Photo Essay: Hi, darling!

Portraits of ageing Parsis living in Navsari, Gujarat—‘dhaakad’ men and women

battling loneliness with a ready smile and zest for life
Shuchi Kapoor, ePaper, Livemint, Bombay, Saturday, May 9, 2015
Photo Essay: Hi, darling!

At 93, ‘Mumma’, as everyone calls her, is one of the oldest members at the old-age home she stays in. She loves to give feedback on the day’s menu and suggest changes. Photo: Shuchi Kapoor
“Let me comb my hair first. Should I change my dress? I keep myself busy by making this thread. It’s enough to take care of my expenses. My husband died and daughters are married off. This Parsi baug is good and everyone takes care of each other. Thank you for taking my photograph.”
These are snatches of a typical conversation at a baug (Parsi colony) or an old-age home in Navsari, Gujarat. There are two-three old-age homes and roughly 10-15 Parsi societies here.
In January, I visited some Parsi family friends living there and came across these old-age homes. The idea of working on a series of portraits took root—most of the work on this community has been done by Parsis themselves.
I thought an outsider’s perspective would be interesting.
Parsis from cities across Gujarat and Mumbai are choosing to settle in Navsari, Surat’s twin city, in the company of new-found friends, some bedridden, some just elderly. Even though almost each one of them nurses the sadness of loneliness, their voices light up in loud, crisp and cheerful greeting, “Hi, Darling!”, at the chance of a conversation with a stranger.
After visiting two old-age homes and one baug, and making a firm promise not to reveal details (including names) at the behest of those who run these homes, I found that the 100 or so people I met came to Navsari because the cost of living there is low. Many indicated that Navsari offers better care, a personal touch and a more closely-knit community than anywhere else, especially Mumbai.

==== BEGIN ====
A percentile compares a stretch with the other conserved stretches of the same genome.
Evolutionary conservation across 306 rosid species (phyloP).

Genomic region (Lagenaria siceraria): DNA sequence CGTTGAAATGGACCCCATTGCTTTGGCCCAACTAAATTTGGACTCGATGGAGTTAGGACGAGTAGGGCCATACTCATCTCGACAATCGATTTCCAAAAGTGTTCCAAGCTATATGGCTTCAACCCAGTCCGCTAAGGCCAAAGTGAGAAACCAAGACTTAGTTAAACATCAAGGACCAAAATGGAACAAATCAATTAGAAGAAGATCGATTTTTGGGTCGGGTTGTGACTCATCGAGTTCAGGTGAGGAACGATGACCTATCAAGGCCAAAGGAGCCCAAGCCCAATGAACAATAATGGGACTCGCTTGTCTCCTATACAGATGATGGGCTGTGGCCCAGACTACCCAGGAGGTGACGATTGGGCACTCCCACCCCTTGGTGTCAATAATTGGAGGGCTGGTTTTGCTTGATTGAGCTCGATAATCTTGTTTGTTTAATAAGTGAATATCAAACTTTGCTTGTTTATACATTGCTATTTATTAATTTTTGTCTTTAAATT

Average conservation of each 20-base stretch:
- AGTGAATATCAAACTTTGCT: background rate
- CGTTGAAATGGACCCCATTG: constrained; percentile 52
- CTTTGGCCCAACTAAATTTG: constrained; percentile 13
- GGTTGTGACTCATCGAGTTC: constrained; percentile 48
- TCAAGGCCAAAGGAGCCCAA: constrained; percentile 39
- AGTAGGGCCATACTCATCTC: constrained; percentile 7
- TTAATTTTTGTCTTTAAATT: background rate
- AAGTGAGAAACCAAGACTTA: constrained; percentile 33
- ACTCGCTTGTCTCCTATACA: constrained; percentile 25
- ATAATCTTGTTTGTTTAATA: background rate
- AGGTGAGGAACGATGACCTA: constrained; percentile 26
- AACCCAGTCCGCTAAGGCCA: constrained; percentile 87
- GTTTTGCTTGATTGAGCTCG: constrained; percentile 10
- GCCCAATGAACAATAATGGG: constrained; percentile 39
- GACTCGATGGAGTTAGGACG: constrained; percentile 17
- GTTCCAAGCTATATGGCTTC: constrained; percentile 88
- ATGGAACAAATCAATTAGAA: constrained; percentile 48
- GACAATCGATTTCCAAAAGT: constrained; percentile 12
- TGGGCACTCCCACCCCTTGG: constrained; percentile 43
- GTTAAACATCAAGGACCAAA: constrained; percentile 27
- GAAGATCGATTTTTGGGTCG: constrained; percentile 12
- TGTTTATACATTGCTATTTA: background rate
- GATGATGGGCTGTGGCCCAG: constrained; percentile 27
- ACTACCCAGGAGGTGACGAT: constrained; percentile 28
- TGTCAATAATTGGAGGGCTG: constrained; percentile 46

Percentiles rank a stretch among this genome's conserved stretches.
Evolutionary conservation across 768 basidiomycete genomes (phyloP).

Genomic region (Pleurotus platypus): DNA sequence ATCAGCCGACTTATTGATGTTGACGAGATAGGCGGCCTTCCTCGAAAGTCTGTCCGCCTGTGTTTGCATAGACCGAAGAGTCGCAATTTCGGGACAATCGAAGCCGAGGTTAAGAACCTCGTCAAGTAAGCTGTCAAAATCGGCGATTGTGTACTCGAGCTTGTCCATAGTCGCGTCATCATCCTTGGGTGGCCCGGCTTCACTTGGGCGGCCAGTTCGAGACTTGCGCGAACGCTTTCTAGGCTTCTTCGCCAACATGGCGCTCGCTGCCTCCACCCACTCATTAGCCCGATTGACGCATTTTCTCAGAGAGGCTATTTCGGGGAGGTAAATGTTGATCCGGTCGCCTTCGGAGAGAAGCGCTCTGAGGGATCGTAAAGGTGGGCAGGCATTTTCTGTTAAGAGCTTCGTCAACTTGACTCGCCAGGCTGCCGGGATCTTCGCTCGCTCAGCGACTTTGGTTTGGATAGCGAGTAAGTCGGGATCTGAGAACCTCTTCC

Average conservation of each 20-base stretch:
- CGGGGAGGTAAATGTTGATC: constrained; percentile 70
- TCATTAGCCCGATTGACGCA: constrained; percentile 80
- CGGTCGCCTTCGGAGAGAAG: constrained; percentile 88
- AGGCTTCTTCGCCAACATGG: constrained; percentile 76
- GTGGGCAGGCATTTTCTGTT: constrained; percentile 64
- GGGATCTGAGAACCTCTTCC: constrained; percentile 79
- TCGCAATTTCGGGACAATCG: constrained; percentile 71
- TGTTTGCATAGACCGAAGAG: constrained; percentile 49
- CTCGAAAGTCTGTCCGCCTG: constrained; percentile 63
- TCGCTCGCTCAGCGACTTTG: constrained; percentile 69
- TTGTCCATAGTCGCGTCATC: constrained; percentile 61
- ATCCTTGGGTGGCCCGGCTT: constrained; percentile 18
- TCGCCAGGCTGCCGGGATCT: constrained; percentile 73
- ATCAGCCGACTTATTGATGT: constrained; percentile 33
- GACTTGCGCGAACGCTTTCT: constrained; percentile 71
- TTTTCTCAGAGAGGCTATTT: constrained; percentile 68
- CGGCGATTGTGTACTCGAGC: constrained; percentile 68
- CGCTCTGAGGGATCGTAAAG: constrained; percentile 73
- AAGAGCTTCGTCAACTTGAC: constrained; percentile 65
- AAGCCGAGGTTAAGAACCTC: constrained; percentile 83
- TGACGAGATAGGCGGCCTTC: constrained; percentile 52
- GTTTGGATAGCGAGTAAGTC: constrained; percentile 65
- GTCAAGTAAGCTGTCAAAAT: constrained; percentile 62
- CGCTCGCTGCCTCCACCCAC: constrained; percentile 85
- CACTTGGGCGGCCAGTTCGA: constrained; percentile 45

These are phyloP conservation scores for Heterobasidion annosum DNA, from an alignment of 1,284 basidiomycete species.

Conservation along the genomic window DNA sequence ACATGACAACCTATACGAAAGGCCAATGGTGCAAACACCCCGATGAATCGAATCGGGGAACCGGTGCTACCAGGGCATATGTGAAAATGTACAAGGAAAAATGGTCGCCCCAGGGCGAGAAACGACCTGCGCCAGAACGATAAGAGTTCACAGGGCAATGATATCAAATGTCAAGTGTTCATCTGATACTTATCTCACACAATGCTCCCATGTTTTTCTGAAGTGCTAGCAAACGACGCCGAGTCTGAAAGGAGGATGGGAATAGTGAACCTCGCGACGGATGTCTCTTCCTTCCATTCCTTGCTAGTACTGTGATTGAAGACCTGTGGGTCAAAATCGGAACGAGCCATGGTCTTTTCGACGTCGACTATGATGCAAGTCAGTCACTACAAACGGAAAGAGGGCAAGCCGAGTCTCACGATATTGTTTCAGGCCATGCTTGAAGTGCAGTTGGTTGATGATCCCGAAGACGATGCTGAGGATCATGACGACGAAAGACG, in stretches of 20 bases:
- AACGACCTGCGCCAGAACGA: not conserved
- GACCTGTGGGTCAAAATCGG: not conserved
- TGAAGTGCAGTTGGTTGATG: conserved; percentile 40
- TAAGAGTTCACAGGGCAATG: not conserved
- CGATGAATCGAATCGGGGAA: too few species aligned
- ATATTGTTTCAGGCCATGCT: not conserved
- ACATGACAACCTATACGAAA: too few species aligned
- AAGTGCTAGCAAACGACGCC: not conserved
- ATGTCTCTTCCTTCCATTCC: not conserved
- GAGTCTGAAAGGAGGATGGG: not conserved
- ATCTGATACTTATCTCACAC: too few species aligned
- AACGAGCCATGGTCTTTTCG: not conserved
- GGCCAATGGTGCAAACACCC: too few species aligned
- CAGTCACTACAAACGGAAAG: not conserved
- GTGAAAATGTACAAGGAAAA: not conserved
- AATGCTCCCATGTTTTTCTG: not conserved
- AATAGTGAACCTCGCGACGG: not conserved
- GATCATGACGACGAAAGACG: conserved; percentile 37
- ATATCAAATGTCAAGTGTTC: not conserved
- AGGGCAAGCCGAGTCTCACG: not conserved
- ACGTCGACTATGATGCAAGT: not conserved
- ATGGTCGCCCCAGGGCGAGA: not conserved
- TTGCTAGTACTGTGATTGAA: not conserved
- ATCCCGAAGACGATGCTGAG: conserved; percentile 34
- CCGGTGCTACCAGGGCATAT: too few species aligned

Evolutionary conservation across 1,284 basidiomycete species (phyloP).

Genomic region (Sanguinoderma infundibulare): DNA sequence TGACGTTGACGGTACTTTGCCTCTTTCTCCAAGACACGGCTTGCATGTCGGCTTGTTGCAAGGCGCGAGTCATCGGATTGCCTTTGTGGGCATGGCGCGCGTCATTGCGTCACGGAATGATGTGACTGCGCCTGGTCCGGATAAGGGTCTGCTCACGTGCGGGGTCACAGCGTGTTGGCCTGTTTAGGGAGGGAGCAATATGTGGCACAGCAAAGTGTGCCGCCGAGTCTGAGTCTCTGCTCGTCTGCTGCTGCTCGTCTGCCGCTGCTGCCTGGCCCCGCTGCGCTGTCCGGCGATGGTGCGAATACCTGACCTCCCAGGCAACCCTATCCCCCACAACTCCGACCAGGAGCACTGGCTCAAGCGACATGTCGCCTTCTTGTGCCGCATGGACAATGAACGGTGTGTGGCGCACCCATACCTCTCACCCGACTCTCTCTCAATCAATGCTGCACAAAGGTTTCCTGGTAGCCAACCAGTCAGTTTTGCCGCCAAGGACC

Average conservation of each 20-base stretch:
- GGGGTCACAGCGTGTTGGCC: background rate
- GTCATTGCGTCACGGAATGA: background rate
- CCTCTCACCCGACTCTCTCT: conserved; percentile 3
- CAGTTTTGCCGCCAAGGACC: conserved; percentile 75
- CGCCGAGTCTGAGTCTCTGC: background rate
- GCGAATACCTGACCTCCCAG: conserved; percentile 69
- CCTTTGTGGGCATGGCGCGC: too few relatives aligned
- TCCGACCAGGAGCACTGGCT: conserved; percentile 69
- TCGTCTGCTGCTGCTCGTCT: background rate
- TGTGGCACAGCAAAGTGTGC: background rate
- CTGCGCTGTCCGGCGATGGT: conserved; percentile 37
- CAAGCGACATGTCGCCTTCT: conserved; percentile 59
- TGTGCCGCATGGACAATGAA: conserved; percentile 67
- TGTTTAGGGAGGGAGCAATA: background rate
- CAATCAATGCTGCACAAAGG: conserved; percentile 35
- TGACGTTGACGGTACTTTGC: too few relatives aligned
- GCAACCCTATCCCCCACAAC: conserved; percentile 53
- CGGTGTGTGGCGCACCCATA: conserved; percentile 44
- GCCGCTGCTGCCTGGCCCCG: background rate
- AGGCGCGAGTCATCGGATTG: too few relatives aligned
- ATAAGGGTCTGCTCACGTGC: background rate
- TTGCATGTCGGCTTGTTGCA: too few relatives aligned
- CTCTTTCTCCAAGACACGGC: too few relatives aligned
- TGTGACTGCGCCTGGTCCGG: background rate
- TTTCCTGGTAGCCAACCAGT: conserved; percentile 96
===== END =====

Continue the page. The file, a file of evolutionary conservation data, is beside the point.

The Irani Zoroastrian community, or Parsis, represent a 3,000-year-old religion from the days of the Persian empire. Yet they are said to be an alarming and dismal 0.007% of the population in India today. While the Parsis have integrated well into Indian society, they remain strict about their ethnicity, preferring to maintain their Persian roots by avoiding inter-caste marriages.
Perhaps this is why many ageing Parsis have no extended families or relatives to take care of them. Some have been abandoned by their families and some chose to live the last phase of their lives away from their children, so that they don’t become the cause of marital discord in their children’s lives. Even some of the younger people who have no one to turn to are shifting in.
“My knees hurt now, but I am healthy otherwise. And very single. Help me find a girlfriend, no…the ones here are too old for me,” requests one of the elderly men I met.
The spirit of the dhaakad (fearless) Parsi lives on.

Photo Essay: A slice of life

Text and photographs by Shuchi Kapoor.

His knees may hurt, but he is young at heart.

Barely able to hold his cup of tea steadily, this gentleman does not like to engage 
in conversation.

This lady makes some money by weaving the ‘kusti’, a sacred cord

Restless but cheerful, this Parsi lady enjoys being able to live with so many friends 
in one home.

It’s not just the very old who live in old-age homes in Navsari. Some of the younger 
people who have no one to turn to are also shifting in.

Glad to have found each other at the old-age home, they call themselves ‘The Three Stooges’.
  • Text and photographs by Shuchi Kapoor. 


  • Sunny a. Karanjawala

    Excellent work? Being a blind person i would like to congrulates you on being finding a new cause?

  • Avan N. Cooverji

    Very touching. Good to know that these senior persons have found new friends in their old age. If these homes are compassionately run, it is a blessing to live there in a safe and comfortable environment, with all their needs taken care of by sympathetic workers/ volunteers. Those who administer these homes can know that there is no greater deed than offering support , help and understanding to the needy.

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